Archived Series – Critical Thinking 2

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2004-05 Archived
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2004-05 Archived
Lecture Presentation

2004-05 Archived Series – February 18, 2005

Critical Thinking Across the Language Curriculum, Part II

Cynthia Kieffer and Leslie Opp-Beckman, Speakers
February 18, 2005


This is the fourth lecture in a 10-part professional development series for English as a Foreign Language educators in Thailand. University of Oregon is partnering with the US Embassy in Bangkok, the Royal Thai Distance Learning Foundation, colleagues at Chulalongkorn University, and at ThaiTESOL on this innovative and exciting project.

This is the second of two parts on Critical Thinking Skills. The pedagogy of Critical Thinking in the language classroom is introduced as Part I in the third session on January 21, 2005. The focus for this second session is on the applied or practical side of integrating Critical Thinking into the language learning curriculum.

About the Speakers

Cynthia Kieffer is a Senior Instructor at the UO’s American English Institute. For an overview of a class she has taught on this subject, visit her Critical Thinking Skills site.

Leslie Opp-Beckman is on faculty at the University of Oregon in the Linguistics Department and the American English Institute. She develops e-learning curriculum and and teaches courses on Computer-Assisted Language Learning.

Discussion Questions

  1. I teach a grammar class.  Is it possible to teach critical thinking in a grammar class?
  2. If we want our students to develop critical thinking skills, does it mean we have to redo the curriculum?
  3. How long will it take for critical thinking to become a natural process for my students?
  4. I teach a content class.  There is a lot of content for students to learn and be tested on.  How can I justify the time spent on critical thinking skills and activities?

Online Resources

This session combined critical thinking skills with the theme or content area of Shakespeare’s well-known story (play) Romeo and Juliet. See Post-lecture Classroom Applications below for more on this topic.

We also explored the concept of thinking and seeing “differently” through the use of optical illusions. For examples of the kinds of optical illusions that appeared in the PowerPoint presentation, see:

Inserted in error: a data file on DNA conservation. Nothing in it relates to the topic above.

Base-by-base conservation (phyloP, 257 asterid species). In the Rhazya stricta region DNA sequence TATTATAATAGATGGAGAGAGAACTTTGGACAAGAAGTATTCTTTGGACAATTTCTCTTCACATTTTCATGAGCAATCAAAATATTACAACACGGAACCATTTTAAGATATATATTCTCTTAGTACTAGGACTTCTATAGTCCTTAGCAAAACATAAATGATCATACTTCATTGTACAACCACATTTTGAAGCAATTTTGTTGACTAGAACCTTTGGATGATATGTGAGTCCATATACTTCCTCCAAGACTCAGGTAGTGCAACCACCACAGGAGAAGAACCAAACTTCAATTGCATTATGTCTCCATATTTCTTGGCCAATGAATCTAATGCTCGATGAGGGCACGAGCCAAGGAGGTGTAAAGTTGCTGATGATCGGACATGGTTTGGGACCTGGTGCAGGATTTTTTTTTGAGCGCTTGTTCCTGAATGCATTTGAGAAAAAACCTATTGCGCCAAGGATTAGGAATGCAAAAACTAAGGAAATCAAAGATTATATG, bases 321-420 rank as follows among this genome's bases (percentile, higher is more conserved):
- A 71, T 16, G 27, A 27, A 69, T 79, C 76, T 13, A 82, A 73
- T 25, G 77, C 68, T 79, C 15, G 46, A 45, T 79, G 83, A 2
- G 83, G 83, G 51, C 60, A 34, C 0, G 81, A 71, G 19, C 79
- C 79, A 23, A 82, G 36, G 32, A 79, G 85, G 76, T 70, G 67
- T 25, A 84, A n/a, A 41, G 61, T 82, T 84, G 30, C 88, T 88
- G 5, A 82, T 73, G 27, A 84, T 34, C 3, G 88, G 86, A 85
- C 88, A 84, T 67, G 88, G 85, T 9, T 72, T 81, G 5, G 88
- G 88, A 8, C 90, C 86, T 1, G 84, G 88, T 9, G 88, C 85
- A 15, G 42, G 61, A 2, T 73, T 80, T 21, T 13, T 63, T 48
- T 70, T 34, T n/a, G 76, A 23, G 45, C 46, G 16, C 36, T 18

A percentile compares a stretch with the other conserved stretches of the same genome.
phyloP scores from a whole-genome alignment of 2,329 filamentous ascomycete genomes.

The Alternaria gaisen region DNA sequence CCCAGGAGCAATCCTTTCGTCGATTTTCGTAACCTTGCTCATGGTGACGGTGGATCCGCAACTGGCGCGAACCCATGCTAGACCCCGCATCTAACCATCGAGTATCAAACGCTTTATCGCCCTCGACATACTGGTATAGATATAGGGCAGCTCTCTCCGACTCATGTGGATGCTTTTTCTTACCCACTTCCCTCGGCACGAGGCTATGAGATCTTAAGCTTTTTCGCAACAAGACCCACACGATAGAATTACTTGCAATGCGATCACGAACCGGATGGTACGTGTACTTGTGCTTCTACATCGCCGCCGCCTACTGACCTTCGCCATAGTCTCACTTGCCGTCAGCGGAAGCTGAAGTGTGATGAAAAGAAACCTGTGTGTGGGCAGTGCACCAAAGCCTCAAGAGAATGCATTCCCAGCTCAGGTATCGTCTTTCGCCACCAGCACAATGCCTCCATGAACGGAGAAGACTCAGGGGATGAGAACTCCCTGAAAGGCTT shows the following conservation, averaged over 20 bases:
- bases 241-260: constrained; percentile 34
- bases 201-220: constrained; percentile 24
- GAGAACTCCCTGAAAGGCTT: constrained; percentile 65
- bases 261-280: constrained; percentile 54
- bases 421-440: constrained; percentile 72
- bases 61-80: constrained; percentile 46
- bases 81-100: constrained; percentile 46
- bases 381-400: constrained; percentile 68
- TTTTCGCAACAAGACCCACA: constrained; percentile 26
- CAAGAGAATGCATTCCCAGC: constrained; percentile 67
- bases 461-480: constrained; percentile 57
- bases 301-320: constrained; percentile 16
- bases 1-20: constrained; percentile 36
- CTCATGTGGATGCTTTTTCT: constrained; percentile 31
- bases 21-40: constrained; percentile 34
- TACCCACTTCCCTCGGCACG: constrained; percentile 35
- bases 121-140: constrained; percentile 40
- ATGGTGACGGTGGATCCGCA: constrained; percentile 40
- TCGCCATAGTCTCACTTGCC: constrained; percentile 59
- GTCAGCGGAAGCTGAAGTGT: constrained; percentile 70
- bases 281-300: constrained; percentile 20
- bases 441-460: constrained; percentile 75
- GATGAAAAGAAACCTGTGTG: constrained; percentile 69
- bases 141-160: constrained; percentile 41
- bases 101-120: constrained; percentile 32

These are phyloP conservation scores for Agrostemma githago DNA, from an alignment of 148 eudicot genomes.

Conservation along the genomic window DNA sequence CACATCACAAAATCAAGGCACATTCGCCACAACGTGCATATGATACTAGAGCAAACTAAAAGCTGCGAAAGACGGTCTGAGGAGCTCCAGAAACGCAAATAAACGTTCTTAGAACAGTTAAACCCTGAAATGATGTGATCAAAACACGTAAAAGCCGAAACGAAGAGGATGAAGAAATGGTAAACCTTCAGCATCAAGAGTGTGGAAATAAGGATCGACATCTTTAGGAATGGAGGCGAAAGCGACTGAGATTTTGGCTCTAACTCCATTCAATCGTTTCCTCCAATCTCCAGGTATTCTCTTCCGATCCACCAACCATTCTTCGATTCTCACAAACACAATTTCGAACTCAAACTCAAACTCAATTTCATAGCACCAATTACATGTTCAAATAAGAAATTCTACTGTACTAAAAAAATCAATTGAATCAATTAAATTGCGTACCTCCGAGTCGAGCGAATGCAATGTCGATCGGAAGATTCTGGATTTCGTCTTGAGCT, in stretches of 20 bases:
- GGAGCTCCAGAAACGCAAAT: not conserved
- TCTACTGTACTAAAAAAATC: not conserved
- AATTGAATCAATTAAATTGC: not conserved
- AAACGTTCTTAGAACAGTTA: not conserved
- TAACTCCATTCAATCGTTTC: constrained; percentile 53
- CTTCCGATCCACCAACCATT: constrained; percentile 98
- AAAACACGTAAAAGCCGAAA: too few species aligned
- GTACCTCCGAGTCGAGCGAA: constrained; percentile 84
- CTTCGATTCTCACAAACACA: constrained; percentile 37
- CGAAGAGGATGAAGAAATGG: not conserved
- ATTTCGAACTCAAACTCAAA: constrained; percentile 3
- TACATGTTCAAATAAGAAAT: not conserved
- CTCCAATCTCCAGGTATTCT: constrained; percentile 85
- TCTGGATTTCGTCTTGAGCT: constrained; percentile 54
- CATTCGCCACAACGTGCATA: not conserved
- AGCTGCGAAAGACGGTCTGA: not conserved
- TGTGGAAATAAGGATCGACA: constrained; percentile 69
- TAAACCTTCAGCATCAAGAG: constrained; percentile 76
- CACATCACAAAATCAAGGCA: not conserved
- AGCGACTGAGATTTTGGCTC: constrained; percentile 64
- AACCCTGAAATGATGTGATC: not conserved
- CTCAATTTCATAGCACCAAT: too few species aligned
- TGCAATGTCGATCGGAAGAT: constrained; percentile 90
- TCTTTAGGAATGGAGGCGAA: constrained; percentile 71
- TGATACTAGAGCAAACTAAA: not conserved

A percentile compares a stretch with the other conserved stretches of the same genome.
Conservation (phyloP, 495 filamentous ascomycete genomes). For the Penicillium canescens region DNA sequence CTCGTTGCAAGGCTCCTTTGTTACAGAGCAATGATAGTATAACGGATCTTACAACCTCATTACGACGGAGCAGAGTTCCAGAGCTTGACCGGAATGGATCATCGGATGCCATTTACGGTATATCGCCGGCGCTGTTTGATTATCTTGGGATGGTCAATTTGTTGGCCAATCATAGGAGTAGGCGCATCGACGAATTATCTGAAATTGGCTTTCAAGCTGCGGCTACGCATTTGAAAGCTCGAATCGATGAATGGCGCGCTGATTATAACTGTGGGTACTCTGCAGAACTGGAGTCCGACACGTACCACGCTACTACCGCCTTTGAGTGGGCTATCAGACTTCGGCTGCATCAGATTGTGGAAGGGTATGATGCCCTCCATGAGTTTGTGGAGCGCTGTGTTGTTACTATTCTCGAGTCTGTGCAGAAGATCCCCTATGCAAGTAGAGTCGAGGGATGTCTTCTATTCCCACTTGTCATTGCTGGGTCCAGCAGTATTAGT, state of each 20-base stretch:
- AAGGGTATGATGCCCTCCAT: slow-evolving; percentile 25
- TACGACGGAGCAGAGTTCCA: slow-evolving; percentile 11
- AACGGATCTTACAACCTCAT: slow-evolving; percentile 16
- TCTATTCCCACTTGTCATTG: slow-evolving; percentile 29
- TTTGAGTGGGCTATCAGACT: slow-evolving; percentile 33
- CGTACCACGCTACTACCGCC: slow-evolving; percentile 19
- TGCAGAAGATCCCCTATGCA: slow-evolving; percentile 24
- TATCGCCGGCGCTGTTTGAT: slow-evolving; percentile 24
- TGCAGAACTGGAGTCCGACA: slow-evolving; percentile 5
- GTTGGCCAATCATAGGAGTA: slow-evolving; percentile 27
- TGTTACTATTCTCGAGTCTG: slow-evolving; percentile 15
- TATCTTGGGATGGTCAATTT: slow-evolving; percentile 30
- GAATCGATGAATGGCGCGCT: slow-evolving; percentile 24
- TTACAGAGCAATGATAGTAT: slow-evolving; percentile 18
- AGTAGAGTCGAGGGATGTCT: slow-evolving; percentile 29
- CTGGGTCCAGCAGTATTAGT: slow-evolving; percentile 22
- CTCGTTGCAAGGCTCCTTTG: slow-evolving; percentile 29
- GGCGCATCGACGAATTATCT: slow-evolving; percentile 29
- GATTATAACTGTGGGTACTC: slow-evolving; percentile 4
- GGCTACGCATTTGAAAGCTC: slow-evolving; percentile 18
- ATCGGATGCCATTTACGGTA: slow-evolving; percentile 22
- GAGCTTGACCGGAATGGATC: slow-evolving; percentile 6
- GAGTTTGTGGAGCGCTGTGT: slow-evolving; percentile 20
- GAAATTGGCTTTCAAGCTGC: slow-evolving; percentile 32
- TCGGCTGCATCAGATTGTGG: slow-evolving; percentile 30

This session shares many of the same readings with the Part I session from January 21, 2005. They are listed in order of importance for this session. If you have time to read only one, please start with the first one.

  • The Critical Thinking Community
    The Center For Critical Thinking has broken the global concept of critical thinking down into 35 aspects or instructional strategies. For a 2-page summary, see: Strategy List: 35 Dimensions [MS Word document].
  • Taxonomy of Socratic Questioning
    This table has been adapted from: Paul, Richard, Critical Thinking: How to Prepare Students for a Rapidly Changing World, 1993. It is an example of Socratic questioning to probe students for reasons and evidence.
  • Teaching Thinking Skills, Kathleen Cotton
    This research paper addresses the importance of teaching students to think critically and creatively, and provides an overview of critical thinking definitions. Included is a summary of research findings in areas such as the teaching of critical thinking skills and academic achievement, and the controversies in thinking skills instruction. Notice the rich bibliography for additional readings.
  • Bloom’s Taxonomy
    Benjamin Bloom created this taxonomy for categorizing level of abstraction of questions that commonly occur in educational settings. The taxonomy provides a useful structure in which to categorize test questions. If you can determine the levels of questions that appear on your exams (look at the question cues), you will be able to identify if you are asking students to think critically.
  • Learning Domains or Bloom’s Taxonomy
    These charts summarize the three types of learning or domains of educational activities: cognitive, affective, and psychomotor. • Taxonomy of Socratic Questioning
    The following table has been adapted from: Paul, Richard, Critical Thinking: How to Prepare Students for a Rapidly Changing World, 1993. It is an example of Socratic questioning to probe students for reasons and evidence.

Post-lecture Classroom Applications

Following are some supporting classroom websites related to the example story and film(s) from this session–Romeo and Juliet. We chose this story because it is well known and the story itself is publicly and freely available. In addition, many teachers have already developed interesting class activities that you can use or adapt in your own classes. You can choose from among the following activities to develop one or more lesson plans using the Romeo and Juliet context. Or, as other literature-based ideas are available through these websites as well, choose something that is more relevant to your own class/es.

For more on lesson plan archives, look for the teacher trainer handout on Lesson Plans.